true spiritual community,
includes sharing our hearts and minds
with one another,
and with sages and professionals,
both ancient and contemporary,
who offer guidance for better ways of living.

We do not have to be good
because we cannot be good
in any absolute sense.
Being “good” in absolute terms
is not one of our choices.

We get to be
good AND bad,
lucky AND sad,
right AND wrong,
up AND down,
in AND out,
and bounced on bumps all along those continuums
like a stagecoach on a dirt road.

That is where we live…all the time.

And in order to live there
with a modicum of happiness and joy,
we have to be able to
“…let the soft animal of our body love what it loves.”
We …do not have to walk on our knees
for a hundred miles through the desert, repenting.

Instead, we have to listen
for …the world (to) offer itself to our imagination,
call(ing) to (us) like the wild geese, harsh and exciting-
over and over announcing our place
in the family of things.

What I hope we hear in all of this
is that we are not supposed to live in a straightjacket
between absolute right and absolute wrong,
but within the world
and the life
that is ours to live.
It is a world in which the wild geese
call our name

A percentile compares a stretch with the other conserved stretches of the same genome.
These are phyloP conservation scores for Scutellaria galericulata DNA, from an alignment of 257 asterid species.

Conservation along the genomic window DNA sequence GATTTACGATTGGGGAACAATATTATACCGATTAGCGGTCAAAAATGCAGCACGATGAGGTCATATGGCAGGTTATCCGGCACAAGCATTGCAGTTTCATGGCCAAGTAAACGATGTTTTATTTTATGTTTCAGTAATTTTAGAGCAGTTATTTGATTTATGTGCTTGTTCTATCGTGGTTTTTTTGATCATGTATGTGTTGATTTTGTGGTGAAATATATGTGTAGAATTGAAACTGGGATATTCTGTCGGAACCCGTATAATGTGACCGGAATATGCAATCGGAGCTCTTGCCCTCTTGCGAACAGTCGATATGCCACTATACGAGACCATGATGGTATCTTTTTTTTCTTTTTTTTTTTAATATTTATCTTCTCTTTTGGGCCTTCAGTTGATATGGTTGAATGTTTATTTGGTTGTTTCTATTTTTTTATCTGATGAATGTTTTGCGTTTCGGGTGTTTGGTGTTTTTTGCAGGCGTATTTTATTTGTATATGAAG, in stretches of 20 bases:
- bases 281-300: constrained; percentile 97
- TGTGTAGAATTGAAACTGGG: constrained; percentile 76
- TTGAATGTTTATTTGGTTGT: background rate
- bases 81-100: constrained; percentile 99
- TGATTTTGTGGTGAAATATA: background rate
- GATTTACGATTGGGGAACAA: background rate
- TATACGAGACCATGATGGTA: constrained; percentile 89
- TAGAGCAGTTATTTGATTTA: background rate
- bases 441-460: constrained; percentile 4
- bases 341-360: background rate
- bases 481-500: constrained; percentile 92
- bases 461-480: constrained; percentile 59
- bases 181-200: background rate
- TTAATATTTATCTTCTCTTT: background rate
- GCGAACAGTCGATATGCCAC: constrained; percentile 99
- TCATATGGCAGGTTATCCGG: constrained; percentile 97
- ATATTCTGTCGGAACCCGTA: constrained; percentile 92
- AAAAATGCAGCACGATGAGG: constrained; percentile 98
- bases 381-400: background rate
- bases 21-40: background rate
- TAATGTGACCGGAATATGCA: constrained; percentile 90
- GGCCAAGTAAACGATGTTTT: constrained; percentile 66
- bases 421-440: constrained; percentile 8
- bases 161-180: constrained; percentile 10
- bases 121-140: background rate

and announce our place
in the midst of a living world,
rather than a brutally idealized world
of false categories.

Sometimes, and this is one of those times,
the task of the preacher
is not to proclaim the Scripture
but to hammer it to see what’s in there.
The poles are fire and ice
and we need to move away from them, not toward them.

We do not have to be good,
because that is not one of our choices.

Now when you go home and someone asks,
“What did that guy preach about this time?”
Please don’t say, “Oh, he said we don’t have to be good.”
Instead, though it’s a little more complicated,
say that he said, we need to live as faithfully as we know how
in whichever moment we are in,
with the choices we are given –
AND, like Jesus,
by creating more choices if possible,
than the ones others have given us.